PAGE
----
Subscriptions to South Dakota Magazine make great gifts!
Subscribe today — 1 year (6 issues) is just $25!
Songs for the Road
Aug 31, 2016
I realize this has become a recurring theme in my columns. Like Willie Nelson’s classic hit, I was “On the Road Again” in August. I like to take back roads across South Dakota whenever possible. I enjoy seeing what a “new to me” road has to offer. I also like to turn up the music and roll down the window if the weather allows.
Have you ever noticed that some of the best songs are about the road? From classic rockers like Led Zeppelin’s “Ramble On” to the Hank Williams early country hit “Lost Highway,” there is a wide gamut of music that we love to crank as the miles disappear in our rear view. The first songs I play are rockers to match my enthusiasm for the journey — Tom Petty’s “Running Down a Dream” and Bruce Springsteen’s “Born to Run.” I get a little sentimental about halfway home, as I cross the Missouri River and gaze upon the familiar West River country. That’s when country music starts sounding really good. That’s when I turn to Johnny Cash’s first full album, With His Hot and Blue Guitar. The miles melt away to the signature rockabilly sounds of the “Tennessee Three.”
Being home can also put me in a ’70s and ’80s state of mind. I spent a lot of time in a tractor working the fields for Dad, and the old AM radio kept me company. I’d watch the sunlight play across the Moreau River hills while listening to CCR sing about being stuck in “Lodi,” or Christopher Cross “Ride Like the Wind.” In high school, we used to cruise up and down Main Street, and Eric Carmen’s “Make Me Lose Control (Turn the Radio Up)” takes me back there every time I hear it.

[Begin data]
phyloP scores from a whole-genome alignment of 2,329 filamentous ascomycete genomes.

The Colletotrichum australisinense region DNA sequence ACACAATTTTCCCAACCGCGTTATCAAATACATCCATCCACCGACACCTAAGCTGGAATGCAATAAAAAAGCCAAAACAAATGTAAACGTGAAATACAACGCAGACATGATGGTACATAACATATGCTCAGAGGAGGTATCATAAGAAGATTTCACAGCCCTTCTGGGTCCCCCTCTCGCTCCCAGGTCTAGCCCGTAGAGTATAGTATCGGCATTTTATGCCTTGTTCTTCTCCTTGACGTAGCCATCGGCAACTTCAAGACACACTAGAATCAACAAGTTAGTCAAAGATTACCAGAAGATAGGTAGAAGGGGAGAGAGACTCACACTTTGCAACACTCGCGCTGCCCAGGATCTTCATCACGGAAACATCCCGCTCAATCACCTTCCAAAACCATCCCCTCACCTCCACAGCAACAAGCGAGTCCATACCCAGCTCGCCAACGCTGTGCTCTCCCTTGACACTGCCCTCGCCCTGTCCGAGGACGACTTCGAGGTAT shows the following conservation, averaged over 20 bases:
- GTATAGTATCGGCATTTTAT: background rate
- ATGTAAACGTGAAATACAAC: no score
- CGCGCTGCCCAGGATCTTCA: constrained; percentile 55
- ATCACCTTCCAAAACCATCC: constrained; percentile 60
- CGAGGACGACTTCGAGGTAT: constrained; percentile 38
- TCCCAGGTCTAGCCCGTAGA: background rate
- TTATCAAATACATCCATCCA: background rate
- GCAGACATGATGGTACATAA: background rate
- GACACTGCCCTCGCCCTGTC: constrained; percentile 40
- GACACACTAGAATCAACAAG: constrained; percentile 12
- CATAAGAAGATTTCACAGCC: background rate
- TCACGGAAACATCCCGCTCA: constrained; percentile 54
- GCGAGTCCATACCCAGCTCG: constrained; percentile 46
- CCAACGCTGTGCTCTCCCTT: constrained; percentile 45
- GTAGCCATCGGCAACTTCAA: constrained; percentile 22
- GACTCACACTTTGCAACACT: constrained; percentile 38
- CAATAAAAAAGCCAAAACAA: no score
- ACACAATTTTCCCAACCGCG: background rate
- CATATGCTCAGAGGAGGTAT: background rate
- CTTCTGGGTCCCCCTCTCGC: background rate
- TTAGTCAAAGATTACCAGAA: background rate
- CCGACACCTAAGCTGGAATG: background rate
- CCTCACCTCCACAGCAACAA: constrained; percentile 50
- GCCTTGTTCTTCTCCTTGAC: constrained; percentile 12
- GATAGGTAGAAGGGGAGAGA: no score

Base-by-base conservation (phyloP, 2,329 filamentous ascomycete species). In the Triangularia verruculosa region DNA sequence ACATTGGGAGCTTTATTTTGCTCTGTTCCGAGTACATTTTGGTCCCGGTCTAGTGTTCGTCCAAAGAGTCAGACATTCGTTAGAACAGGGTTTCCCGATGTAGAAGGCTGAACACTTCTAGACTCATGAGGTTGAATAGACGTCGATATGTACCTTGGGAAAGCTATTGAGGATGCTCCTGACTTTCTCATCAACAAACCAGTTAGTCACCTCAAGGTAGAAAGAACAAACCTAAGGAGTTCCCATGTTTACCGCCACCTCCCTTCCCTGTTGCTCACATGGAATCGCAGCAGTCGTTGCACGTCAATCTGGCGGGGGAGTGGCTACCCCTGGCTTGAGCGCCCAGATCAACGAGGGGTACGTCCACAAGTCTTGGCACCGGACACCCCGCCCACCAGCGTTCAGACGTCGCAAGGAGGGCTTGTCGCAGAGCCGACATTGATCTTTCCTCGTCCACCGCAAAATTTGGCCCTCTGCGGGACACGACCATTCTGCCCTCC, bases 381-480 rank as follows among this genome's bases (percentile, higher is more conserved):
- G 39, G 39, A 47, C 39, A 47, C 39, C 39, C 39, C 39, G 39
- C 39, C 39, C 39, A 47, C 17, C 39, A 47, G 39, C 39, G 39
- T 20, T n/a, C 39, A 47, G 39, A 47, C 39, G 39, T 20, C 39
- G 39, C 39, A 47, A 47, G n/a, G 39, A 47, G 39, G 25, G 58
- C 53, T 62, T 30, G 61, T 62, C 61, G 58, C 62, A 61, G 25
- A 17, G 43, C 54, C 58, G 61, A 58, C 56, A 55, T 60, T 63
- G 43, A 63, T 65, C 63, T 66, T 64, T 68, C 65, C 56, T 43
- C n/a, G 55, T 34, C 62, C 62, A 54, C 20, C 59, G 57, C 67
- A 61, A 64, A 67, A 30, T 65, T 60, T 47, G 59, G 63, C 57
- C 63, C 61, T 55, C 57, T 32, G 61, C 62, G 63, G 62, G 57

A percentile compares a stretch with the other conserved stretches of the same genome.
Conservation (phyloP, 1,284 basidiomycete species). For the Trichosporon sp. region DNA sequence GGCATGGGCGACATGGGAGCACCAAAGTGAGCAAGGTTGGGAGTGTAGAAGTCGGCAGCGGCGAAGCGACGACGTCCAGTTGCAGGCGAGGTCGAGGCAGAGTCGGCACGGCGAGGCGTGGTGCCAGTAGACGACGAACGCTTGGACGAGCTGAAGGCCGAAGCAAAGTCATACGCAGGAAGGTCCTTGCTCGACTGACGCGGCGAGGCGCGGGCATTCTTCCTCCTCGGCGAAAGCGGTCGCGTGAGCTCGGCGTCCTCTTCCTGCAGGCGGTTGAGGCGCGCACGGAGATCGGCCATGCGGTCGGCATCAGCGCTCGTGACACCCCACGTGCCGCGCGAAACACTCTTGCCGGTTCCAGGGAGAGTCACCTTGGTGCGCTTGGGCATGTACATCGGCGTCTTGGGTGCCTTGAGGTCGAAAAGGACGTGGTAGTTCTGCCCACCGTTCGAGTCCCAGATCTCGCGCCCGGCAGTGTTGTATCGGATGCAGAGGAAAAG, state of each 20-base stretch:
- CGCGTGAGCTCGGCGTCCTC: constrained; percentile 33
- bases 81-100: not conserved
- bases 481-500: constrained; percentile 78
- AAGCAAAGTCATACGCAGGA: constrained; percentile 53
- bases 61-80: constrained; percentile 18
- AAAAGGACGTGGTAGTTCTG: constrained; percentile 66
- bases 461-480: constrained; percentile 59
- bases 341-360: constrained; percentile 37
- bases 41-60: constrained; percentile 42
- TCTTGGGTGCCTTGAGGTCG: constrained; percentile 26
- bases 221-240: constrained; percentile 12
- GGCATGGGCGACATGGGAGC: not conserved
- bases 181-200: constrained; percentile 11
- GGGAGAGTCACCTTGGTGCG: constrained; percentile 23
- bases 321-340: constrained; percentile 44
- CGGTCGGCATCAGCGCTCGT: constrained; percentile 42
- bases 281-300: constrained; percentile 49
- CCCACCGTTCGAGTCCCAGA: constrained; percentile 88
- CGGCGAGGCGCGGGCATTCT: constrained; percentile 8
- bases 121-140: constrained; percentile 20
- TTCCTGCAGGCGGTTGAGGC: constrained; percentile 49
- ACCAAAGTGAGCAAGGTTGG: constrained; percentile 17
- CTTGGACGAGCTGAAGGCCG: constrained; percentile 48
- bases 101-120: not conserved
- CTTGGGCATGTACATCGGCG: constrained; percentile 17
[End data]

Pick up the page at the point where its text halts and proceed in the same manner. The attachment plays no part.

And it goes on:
The first time I ever attended the South Dakota State Fair, we drove the family’s new (to us) Oldsmobile 98. It had a diesel engine and a cassette player. Dad bought an Oak Ridge Boys gospel album, The Statler Brothers’ Greatest Hits and a Mamas and the Papas Greatest Hits collection, and Mom got a couple John Denver cassettes. Those tunes are pure gold to me now. They take me back to when all six of us piled into that car on the way to Huron and then on to Lake Benton, Minnesota, to visit my aunt and uncle.
On the back half of the journey, I tend to like songs that are more heartfelt and lyrical. You know, the ones where the singer is lamenting about being on the road while his family is growing up without him. John Anderson’s “Wish I Could Have Been There” is a good example. There is a Texas band called Jason Eady and the Wayward Apostles that has song called “I'll Be Home Tomorrow” that hits the homesick note just right. Patty Griffin does a beautiful yet haunting cover of Springsteen’s “Stolen Car” that uses the metaphor of driving in the night as a way to escape a bitter and confusing life. Deep stuff.
My all-time favorite road album is Steve Earle’s “Guitar Town.” Like many of us growing up in small towns in South Dakota, he somehow captures the angst of wanting to get out and see the wide world, balanced with the blues of not being home when you want to be. The song “Down the Road” has a great opening line: “On the blue side of evening, when the darkness takes control, you start looking for a reason to take your lonesome on down the road.”
I realize this column is supposed to be about photography, and in a way it still is. Enjoying life on the road is a big part of my world of capturing photos in South Dakota. The beauty of the scenery is simply enhanced by the music that accompanies me. Hank Williams’ granddaughter, Holly, recorded a song called “The Highway” where she longs to be back on the road making music again. That is often how I feel when I’ve been in one place too long. That’s usually when the road (and yet to be captured photos) starts calling my name.
Christian Begeman grew up in Isabel and now lives in Sioux Falls. When he's not working at Midcontinent Communications he is often on the road photographing South Dakota’s prettiest spots. Follow Begeman on his blog.